San Antonio Winery: A Barrel of Good Food


If you know there’s an 80-year-old winery near downtown L.A., it’ll hardly be news to you that it has a restaurant. San Antonio Winery has been serving food since 1974. But you may not know how much spiffing-up has gone on lately.

The simple, functional cafeteria setup has been replaced by a long, smart-looking granite-topped counter where you line up to place orders. A rotisserie and grill have been added. And the homey Italian dishes of the past are making room for fancier newcomers.

The winery ambience is stronger than ever, now that the ash staves that replicate a wine barrel overhead have been sanded to their original golden color. This huge structure soars high over the tables where you eat. Real wine casks are stacked at the back, and more are on a ledge at the opposite end of the room, along with big, bulging demijohns brought from Italy.

At the start of the cafeteria line, a table displays samples of specials. You might, for example, see chicken ravioli in a creamy, pale orange sauce; eggplant with linguine; pork tenderloin with mushroom sauce; Chardonnay or tequila chicken or citrus chicken, cooked with lemon and lime juices and Central Coast Chardonnay. On Fridays, there will be fish.


Two of the new dishes are exceptional. The rotisserie chicken is as juicy as any you will find. Even the thin, crisp brown skin is delicious, thanks to an overnight soak in a Chardonnay marinade. In addition to the half chicken, the plate includes excellent mashed potatoes and lightly sauteed seasonal vegetables. Add bread and a salad and you have a wonderful meal for $7.95.

If I didn’t order the chicken, I would choose the grilled rib-eye steak sandwich. A friend liked this so well at lunch that she returned before closing that day for another taste. The steak, dressed with tomato, lettuce and onion, is enclosed in grilled sourdough or French bread that has been painted with a sauce (the winery won’t tell what this is) and sprinkled with Parmesan cheese. Good, chunky French fries come on the side, and you also get a salad, again for $7.95.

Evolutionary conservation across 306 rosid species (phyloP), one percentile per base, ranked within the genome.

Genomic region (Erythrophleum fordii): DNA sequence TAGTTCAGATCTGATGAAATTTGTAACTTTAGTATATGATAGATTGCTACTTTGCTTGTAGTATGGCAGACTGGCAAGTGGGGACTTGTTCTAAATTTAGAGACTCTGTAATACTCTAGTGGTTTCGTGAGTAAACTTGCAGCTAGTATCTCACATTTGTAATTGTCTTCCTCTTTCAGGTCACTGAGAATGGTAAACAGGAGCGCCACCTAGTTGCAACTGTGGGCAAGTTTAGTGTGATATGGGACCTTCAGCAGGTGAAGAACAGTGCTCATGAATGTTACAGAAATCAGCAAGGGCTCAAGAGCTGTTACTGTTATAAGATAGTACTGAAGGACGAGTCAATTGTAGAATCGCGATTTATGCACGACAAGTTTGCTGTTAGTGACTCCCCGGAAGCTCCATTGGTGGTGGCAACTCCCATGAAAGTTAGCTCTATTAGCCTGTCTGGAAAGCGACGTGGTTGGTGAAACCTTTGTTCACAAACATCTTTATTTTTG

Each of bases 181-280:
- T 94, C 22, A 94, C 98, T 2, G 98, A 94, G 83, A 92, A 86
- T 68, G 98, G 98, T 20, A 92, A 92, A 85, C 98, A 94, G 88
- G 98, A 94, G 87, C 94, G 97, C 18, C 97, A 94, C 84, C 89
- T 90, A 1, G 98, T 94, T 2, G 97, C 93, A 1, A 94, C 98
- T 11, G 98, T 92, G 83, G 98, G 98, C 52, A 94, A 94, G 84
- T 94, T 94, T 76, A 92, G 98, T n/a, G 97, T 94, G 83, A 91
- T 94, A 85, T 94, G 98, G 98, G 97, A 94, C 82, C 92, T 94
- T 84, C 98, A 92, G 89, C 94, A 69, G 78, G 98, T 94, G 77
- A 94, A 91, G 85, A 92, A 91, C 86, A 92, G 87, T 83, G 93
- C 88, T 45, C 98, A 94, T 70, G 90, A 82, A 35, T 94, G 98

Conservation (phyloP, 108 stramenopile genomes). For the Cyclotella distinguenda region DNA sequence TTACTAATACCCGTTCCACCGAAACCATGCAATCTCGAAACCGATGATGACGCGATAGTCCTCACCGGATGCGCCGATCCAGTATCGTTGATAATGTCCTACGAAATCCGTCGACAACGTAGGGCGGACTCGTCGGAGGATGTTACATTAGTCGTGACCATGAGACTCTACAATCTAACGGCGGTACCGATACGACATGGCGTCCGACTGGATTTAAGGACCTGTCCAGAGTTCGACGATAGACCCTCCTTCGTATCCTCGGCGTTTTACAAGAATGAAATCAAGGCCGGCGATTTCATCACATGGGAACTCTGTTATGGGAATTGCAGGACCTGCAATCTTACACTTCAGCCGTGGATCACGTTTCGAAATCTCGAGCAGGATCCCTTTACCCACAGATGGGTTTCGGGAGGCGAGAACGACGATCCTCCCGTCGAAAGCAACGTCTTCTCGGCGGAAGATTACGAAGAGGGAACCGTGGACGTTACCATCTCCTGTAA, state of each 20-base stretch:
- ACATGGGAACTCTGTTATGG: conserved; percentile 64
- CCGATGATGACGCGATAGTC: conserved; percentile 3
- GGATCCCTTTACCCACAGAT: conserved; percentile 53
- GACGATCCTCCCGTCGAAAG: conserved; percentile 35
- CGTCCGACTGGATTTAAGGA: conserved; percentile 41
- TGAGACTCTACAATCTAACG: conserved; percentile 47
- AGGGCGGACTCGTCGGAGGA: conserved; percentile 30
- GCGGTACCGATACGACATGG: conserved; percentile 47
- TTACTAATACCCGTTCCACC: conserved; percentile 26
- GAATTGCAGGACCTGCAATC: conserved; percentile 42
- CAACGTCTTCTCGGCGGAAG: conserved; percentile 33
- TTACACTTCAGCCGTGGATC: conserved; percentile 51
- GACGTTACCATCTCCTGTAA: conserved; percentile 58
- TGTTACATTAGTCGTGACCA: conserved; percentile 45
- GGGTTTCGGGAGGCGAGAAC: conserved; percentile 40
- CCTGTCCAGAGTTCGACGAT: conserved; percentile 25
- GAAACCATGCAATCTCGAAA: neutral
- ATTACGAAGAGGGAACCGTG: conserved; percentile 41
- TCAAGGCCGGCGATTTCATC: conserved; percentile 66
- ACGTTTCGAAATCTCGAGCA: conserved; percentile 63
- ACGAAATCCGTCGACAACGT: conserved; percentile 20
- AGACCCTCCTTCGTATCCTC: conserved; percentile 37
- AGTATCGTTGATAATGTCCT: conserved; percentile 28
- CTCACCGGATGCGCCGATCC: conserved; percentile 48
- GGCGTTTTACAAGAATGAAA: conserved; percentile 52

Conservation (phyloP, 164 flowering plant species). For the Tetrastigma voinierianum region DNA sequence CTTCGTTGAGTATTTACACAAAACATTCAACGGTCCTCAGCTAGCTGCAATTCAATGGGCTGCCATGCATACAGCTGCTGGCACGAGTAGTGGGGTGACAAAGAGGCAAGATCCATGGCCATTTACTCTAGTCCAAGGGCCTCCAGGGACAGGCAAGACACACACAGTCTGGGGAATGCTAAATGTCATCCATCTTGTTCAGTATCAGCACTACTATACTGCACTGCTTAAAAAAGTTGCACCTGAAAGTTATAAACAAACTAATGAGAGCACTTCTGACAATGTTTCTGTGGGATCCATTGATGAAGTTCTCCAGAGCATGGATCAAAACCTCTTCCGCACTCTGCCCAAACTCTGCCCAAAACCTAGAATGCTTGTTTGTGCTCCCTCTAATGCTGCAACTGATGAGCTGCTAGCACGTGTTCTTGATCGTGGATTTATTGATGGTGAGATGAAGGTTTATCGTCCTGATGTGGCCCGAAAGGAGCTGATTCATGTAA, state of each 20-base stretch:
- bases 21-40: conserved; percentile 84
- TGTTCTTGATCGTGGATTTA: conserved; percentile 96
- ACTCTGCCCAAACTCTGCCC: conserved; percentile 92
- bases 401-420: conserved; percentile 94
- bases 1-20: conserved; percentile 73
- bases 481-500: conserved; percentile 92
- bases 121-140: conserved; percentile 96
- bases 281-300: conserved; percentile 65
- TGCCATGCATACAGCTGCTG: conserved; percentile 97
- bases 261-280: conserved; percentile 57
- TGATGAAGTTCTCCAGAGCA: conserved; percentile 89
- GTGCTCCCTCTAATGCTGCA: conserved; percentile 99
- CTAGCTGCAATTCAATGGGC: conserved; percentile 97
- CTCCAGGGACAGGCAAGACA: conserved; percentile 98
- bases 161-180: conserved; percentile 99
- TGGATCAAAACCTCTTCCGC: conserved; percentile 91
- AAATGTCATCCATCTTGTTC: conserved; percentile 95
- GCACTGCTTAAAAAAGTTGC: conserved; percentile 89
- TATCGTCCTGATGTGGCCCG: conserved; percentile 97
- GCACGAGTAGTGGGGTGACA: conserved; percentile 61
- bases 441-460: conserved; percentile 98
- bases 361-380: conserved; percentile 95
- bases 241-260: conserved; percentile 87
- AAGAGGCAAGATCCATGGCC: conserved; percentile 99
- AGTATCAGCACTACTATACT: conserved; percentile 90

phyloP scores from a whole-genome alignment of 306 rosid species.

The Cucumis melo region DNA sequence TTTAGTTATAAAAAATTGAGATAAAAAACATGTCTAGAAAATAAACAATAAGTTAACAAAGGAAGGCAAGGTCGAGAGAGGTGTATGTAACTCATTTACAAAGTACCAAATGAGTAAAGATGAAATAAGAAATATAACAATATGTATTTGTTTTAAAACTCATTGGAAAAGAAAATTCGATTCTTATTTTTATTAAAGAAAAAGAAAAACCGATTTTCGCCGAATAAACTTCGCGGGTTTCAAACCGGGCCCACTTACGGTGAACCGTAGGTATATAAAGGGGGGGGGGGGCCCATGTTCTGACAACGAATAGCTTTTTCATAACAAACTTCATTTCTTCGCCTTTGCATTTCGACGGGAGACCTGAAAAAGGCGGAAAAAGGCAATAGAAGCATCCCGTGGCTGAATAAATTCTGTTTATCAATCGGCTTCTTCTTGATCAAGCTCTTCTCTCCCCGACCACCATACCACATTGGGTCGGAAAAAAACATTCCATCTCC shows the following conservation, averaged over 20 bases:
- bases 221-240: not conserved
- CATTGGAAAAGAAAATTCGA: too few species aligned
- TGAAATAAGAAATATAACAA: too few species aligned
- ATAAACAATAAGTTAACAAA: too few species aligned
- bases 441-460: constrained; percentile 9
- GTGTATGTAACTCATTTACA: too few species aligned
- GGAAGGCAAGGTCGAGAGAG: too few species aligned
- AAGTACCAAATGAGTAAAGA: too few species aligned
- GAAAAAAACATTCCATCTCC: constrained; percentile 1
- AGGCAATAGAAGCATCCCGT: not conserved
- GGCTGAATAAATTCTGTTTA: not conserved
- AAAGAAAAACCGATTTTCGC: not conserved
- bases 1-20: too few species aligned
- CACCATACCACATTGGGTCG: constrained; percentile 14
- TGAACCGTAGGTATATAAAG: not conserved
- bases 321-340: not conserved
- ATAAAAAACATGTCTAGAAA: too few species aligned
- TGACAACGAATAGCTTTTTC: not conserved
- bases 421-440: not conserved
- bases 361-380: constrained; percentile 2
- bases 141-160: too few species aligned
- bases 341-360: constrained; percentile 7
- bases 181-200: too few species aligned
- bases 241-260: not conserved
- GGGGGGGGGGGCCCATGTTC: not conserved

Old favorites like Florentine lasagna are still around. It’s sad, though, that eggplant alla Parmigiana has been demoted to an occasional appearance. I used to go through great mental struggles deciding between these two dishes, each so pleasing that I hardly ever ordered anything else. The eggplant, layered with mozzarella and Romano cheeses and marinara sauce, even wound up as one of the dozen best recipes printed in The Times food section in 1988.

My new concern is whether the rotisserie chicken will be sold out by the time I arrive. That happened once, and there was a half-hour wait for the next batch. So I settled for chicken in a rather understated Marsala wine sauce. This earned me the usual side dishes--mostaccioli with marinara sauce, sauteed carrots and zucchini, bread and a mixed green salad with Italian dressing.


The new grill has made possible grilled chicken and salmon salads ($8.25). These are prepared in advance, which is not the best treatment for salmon--it can become dry and hard. The greens are good, though, tossed with a balsamic dressing. Or you can choose an antipasto plate combining marinated mushrooms and artichoke hearts or salami and cheese or olives, vegetables and peppers.

San Antonio Winery is owned and operated by the Riboli family. Several family members are always there, working in the restaurant or tasting room. They not only promote a friendly atmosphere but supervise the operation closely.

Perhaps that is why the food has been so consistently good over the years. The restaurant is the special interest of family matriarch Maddalena Riboli, and she is usually present to check out the day’s offerings.

Wines by the glass or bottle are set out just before the cash register, but there are plenty of alternatives for non-imbibers and good cappuccino for after lunch. On your way out, you can browse in the gift shop and tasting room.

Lunch, the prime time here, is generally busy, and sometimes there’s live music. The restaurant stops serving at either 5 or 6 p.m., depending on the day, ruling out dinner for anybody but early birds.

The winery is a couple of blocks off North Main Street in a quiet industrial area. Large signs tell motorists where to turn, and there is plenty of parking, either on the street or in the winery lot.


San Antonio Winery, 737 Lamar St., Los Angeles, (213) 223-1401. Restaurant hours are 10:30 a.m. to 6 p.m. Wednesday through Saturday, to 5 p.m. Sunday through Tuesday. Credit cards except American Express are accepted. Lunches range from $5.95 for a sandwich with two salads (potato and coleslaw) to $12 for fancy pastas such as fettuccine with scampi. What to Get: rotisserie chicken, grilled rib-eye steak sandwich, Florentine lasagna, rosemary chicken ravioli.